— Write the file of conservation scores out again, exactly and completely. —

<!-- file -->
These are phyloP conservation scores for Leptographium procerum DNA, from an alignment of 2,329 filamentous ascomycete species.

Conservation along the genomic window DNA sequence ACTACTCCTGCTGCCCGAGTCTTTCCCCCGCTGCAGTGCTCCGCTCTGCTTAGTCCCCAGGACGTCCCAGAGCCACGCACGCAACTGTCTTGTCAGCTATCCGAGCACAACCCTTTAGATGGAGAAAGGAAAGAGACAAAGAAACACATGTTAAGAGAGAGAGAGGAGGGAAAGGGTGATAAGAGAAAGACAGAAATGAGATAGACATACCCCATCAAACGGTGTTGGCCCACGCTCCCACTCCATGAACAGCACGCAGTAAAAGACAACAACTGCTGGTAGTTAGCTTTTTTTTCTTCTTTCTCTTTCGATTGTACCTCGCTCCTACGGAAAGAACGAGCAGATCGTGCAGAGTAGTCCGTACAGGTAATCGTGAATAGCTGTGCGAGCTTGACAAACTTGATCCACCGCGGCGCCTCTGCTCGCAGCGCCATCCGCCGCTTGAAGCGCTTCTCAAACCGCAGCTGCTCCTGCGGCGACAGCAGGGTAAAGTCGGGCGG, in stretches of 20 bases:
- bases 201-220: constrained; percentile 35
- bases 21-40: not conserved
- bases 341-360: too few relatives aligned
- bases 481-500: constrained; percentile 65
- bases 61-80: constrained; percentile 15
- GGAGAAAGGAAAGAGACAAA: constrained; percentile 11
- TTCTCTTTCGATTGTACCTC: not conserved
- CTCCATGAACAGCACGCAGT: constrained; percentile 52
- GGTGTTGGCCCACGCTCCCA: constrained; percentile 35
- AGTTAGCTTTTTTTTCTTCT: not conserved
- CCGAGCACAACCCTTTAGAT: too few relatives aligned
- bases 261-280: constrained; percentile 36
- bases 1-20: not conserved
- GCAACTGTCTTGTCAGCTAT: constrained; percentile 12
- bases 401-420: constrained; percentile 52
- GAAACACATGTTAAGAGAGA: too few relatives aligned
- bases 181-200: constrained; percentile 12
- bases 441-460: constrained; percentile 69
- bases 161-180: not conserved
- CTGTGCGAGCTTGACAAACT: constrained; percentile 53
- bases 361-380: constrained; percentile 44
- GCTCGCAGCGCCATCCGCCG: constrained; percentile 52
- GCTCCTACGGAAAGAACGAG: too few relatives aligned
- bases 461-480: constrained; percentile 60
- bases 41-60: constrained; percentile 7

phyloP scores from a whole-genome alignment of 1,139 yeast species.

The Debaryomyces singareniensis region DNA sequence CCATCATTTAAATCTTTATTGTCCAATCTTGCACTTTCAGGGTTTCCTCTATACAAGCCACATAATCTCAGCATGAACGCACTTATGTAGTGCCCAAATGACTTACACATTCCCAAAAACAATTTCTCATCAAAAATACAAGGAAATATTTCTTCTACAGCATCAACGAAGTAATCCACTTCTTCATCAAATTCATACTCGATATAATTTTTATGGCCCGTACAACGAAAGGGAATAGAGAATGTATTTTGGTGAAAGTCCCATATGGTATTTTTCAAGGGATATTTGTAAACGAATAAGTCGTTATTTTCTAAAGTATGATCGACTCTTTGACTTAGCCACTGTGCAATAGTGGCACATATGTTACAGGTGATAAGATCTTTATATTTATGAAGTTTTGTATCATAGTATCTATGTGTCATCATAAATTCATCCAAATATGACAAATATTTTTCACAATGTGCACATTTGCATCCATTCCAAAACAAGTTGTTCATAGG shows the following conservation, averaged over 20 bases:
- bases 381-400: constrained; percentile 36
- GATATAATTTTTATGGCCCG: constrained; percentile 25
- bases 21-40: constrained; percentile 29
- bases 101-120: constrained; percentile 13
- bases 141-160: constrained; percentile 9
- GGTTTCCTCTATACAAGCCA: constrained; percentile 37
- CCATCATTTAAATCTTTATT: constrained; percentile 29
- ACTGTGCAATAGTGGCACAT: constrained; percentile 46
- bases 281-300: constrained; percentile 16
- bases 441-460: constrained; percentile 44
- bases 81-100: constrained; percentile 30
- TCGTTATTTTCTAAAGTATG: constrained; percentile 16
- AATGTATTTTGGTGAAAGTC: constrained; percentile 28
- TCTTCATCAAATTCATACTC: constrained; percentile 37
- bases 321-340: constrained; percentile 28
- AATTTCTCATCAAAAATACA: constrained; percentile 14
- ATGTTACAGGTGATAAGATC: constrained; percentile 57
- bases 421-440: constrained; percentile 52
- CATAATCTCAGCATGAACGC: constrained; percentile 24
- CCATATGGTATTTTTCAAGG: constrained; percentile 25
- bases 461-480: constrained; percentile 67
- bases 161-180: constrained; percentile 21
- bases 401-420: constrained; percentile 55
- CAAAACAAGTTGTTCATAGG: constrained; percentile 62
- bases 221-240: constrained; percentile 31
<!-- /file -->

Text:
These are phyloP conservation scores for Leptographium procerum DNA, from an alignment of 2,329 filamentous ascomycete species.

Conservation along the genomic window DNA sequence ACTACTCCTGCTGCCCGAGTCTTTCCCCCGCTGCAGTGCTCCGCTCTGCTTAGTCCCCAGGACGTCCCAGAGCCACGCACGCAACTGTCTTGTCAGCTATCCGAGCACAACCCTTTAGATGGAGAAAGGAAAGAGACAAAGAAACACATGTTAAGAGAGAGAGAGGAGGGAAAGGGTGATAAGAGAAAGACAGAAATGAGATAGACATACCCCATCAAACGGTGTTGGCCCACGCTCCCACTCCATGAACAGCACGCAGTAAAAGACAACAACTGCTGGTAGTTAGCTTTTTTTTCTTCTTTCTCTTTCGATTGTACCTCGCTCCTACGGAAAGAACGAGCAGATCGTGCAGAGTAGTCCGTACAGGTAATCGTGAATAGCTGTGCGAGCTTGACAAACTTGATCCACCGCGGCGCCTCTGCTCGCAGCGCCATCCGCCGCTTGAAGCGCTTCTCAAACCGCAGCTGCTCCTGCGGCGACAGCAGGGTAAAGTCGGGCGG, in stretches of 20 bases:
- bases 201-220: constrained; percentile 35
- bases 21-40: not conserved
- bases 341-360: too few relatives aligned
- bases 481-500: constrained; percentile 65
- bases 61-80: constrained; percentile 15
- GGAGAAAGGAAAGAGACAAA: constrained; percentile 11
- TTCTCTTTCGATTGTACCTC: not conserved
- CTCCATGAACAGCACGCAGT: constrained; percentile 52
- GGTGTTGGCCCACGCTCCCA: constrained; percentile 35
- AGTTAGCTTTTTTTTCTTCT: not conserved
- CCGAGCACAACCCTTTAGAT: too few relatives aligned
- bases 261-280: constrained; percentile 36
- bases 1-20: not conserved
- GCAACTGTCTTGTCAGCTAT: constrained; percentile 12
- bases 401-420: constrained; percentile 52
- GAAACACATGTTAAGAGAGA: too few relatives aligned
- bases 181-200: constrained; percentile 12
- bases 441-460: constrained; percentile 69
- bases 161-180: not conserved
- CTGTGCGAGCTTGACAAACT: constrained; percentile 53
- bases 361-380: constrained; percentile 44
- GCTCGCAGCGCCATCCGCCG: constrained; percentile 52
- GCTCCTACGGAAAGAACGAG: too few relatives aligned
- bases 461-480: constrained; percentile 60
- bases 41-60: constrained; percentile 7

phyloP scores from a whole-genome alignment of 1,139 yeast species.

The Debaryomyces singareniensis region DNA sequence CCATCATTTAAATCTTTATTGTCCAATCTTGCACTTTCAGGGTTTCCTCTATACAAGCCACATAATCTCAGCATGAACGCACTTATGTAGTGCCCAAATGACTTACACATTCCCAAAAACAATTTCTCATCAAAAATACAAGGAAATATTTCTTCTACAGCATCAACGAAGTAATCCACTTCTTCATCAAATTCATACTCGATATAATTTTTATGGCCCGTACAACGAAAGGGAATAGAGAATGTATTTTGGTGAAAGTCCCATATGGTATTTTTCAAGGGATATTTGTAAACGAATAAGTCGTTATTTTCTAAAGTATGATCGACTCTTTGACTTAGCCACTGTGCAATAGTGGCACATATGTTACAGGTGATAAGATCTTTATATTTATGAAGTTTTGTATCATAGTATCTATGTGTCATCATAAATTCATCCAAATATGACAAATATTTTTCACAATGTGCACATTTGCATCCATTCCAAAACAAGTTGTTCATAGG shows the following conservation, averaged over 20 bases:
- bases 381-400: constrained; percentile 36
- GATATAATTTTTATGGCCCG: constrained; percentile 25
- bases 21-40: constrained; percentile 29
- bases 101-120: constrained; percentile 13
- bases 141-160: constrained; percentile 9
- GGTTTCCTCTATACAAGCCA: constrained; percentile 37
- CCATCATTTAAATCTTTATT: constrained; percentile 29
- ACTGTGCAATAGTGGCACAT: constrained; percentile 46
- bases 281-300: constrained; percentile 16
- bases 441-460: constrained; percentile 44
- bases 81-100: constrained; percentile 30
- TCGTTATTTTCTAAAGTATG: constrained; percentile 16
- AATGTATTTTGGTGAAAGTC: constrained; percentile 28
- TCTTCATCAAATTCATACTC: constrained; percentile 37
- bases 321-340: constrained; percentile 28
- AATTTCTCATCAAAAATACA: constrained; percentile 14
- ATGTTACAGGTGATAAGATC: constrained; percentile 57
- bases 421-440: constrained; percentile 52
- CATAATCTCAGCATGAACGC: constrained; percentile 24
- CCATATGGTATTTTTCAAGG: constrained; percentile 25
- bases 461-480: constrained; percentile 67
- bases 161-180: constrained; percentile 21
- bases 401-420: constrained; percentile 55
- CAAAACAAGTTGTTCATAGG: constrained; percentile 62
- bases 221-240: constrained; percentile 31